Wednesday, April 27, 2011

Lunch with a Luminary: Linda Griffith

You should meet Linda Griffith. No, really, you should: it could be quite beneficial both to you and to her.

Dr. Griffith works at MIT as a Professor of Biological Engineering, which is a department she helped create. She’s also Director of the Center for Gynepathology Research and a School of Engineering Professor of Teaching Innovation.

Dr. Griffith’s research in tissue engineering has often captured public attention. When she first came to MIT, she worked on a project that involved growing cartilage in the shape of a human ear on the back of a mouse. Stories about the mouse first hit the news in 1995, and still pop up occasionally, such as in this Nova Documentary that aired last January.

Dr. Griffith agrees to come to events like “Lunch with a Luminary” because she feels that scientists have a real responsibility to explain their work to the public—after all, any funding from the National Science Foundation or the National Institutes of Health is taxpayer money. Also, she feels that they have a responsibility to listen to the questions the public is asking. “Real people can have an impact by showing up and asking questions,” Dr. Griffith says. In fact, a question from the audience once changed the course of her research program.

In 2007, Dr. Griffith spoke on a panel at a women’s event at the Museum of Science. The organizers wanted to know how her research helped women, specifically. At first, Dr. Griffith brushed it off as a silly question. Her work involved organs that all people had, like livers.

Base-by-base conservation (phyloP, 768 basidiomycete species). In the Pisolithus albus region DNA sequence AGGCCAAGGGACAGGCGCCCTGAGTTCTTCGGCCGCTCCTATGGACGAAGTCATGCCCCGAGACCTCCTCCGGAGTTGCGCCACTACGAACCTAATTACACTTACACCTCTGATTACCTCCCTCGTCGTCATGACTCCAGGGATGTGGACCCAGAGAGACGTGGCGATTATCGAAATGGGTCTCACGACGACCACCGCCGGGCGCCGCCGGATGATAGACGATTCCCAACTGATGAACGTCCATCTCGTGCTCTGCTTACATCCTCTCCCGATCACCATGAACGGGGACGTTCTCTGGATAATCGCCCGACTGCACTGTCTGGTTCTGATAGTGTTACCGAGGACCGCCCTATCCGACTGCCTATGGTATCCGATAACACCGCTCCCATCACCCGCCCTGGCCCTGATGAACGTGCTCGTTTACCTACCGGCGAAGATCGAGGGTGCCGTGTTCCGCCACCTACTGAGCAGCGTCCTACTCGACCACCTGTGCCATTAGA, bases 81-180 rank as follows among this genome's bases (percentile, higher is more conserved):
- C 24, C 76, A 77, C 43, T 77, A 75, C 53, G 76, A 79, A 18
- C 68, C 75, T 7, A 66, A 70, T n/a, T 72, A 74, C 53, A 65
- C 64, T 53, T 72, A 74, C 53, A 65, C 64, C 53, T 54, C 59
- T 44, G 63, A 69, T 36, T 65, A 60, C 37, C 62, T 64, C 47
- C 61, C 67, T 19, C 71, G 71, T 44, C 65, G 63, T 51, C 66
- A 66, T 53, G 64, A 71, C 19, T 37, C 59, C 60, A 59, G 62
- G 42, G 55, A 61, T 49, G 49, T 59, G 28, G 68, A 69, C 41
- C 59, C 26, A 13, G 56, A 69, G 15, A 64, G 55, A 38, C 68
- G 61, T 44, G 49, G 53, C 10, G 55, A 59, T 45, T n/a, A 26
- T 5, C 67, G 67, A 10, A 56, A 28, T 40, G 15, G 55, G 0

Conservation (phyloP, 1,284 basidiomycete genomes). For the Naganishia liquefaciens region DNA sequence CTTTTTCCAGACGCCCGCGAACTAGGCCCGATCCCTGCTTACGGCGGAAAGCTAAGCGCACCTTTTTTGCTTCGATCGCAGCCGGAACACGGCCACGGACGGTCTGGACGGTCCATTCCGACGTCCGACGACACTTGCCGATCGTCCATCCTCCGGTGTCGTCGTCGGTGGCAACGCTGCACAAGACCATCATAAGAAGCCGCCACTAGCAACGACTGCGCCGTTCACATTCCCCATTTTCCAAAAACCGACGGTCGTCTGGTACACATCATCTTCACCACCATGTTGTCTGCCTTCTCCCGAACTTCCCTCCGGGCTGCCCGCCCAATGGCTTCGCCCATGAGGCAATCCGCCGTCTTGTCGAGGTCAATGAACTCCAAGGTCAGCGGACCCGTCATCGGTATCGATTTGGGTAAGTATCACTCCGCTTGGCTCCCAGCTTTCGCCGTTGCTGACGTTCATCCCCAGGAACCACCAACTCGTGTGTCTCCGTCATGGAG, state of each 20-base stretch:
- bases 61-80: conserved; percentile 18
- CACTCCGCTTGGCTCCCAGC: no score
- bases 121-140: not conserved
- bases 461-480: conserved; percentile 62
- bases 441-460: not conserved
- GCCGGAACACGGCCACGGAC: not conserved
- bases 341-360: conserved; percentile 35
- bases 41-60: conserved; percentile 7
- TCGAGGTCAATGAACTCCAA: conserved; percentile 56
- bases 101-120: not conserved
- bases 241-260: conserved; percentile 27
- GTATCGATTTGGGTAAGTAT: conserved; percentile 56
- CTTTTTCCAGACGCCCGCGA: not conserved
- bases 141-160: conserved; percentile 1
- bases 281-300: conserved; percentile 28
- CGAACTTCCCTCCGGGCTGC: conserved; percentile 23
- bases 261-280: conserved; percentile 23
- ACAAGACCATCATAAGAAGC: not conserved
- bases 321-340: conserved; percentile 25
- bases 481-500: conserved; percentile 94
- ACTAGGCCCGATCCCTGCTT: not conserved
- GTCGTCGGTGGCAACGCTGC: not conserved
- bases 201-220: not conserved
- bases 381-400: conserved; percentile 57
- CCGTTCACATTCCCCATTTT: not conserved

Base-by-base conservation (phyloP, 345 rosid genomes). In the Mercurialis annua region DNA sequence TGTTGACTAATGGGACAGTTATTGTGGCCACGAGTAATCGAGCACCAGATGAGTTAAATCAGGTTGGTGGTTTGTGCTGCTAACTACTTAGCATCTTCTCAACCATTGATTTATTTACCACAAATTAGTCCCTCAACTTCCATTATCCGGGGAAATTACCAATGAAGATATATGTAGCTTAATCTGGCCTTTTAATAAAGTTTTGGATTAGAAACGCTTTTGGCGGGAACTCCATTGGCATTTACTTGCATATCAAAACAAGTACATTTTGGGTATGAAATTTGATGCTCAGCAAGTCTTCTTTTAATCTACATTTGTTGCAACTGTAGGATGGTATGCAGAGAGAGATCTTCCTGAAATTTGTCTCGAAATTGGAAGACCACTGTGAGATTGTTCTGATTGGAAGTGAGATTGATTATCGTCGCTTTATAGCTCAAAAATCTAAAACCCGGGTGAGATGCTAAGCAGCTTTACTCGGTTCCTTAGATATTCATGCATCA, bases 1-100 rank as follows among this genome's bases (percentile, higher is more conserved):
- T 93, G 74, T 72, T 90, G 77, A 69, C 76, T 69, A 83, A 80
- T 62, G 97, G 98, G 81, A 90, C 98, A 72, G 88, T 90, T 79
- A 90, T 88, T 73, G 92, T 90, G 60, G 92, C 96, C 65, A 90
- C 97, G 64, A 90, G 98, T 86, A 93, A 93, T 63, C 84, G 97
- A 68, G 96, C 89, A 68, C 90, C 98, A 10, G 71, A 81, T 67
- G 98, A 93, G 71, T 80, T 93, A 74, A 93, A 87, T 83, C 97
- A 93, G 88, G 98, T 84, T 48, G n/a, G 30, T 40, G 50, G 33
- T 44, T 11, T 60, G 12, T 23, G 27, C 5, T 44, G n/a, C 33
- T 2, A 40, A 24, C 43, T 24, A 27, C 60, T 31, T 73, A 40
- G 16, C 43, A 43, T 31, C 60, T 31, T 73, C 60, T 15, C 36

Around the same time, Dr. Griffith’s niece started suffering from endometriosis, a serious illness where tissue that behaves like the lining of the uterus grows outside of the uterus, causing pain, irregular bleeding, and often infertility. Doctors, some of them female, kept telling Dr. Griffith’s niece that her disease was all in her head, and accused her of making up maladies in order to skip school. By the time she got treatment, her endometriosis was quite advanced. After speaking at the Museum of Science, Dr. Griffith started thinking more about women’s-specific health issues. Since 2009, she has recruited ten colleagues to work at MIT’s Center for Gynepathology Research.

Dr. Griffith is a great speaker with a wealth of interesting stories to share. My favorite was about the time the MacArthur Foundation called to tell her she’d won an award, and she wouldn’t return their call, because she thought it was a prank. The details are definitely worth asking about when you meet her next week.

The MIT Museum invites you to chat with Dr. Griffith on Tuesday, May 3, from 12:00 pm to 1:00 pm. Bring your lunch and your questions about tissue engineering, the life of a scientist, interdisciplinary research, the founding of a new scientific discipline, or anything else you can think up.

No comments:

Post a Comment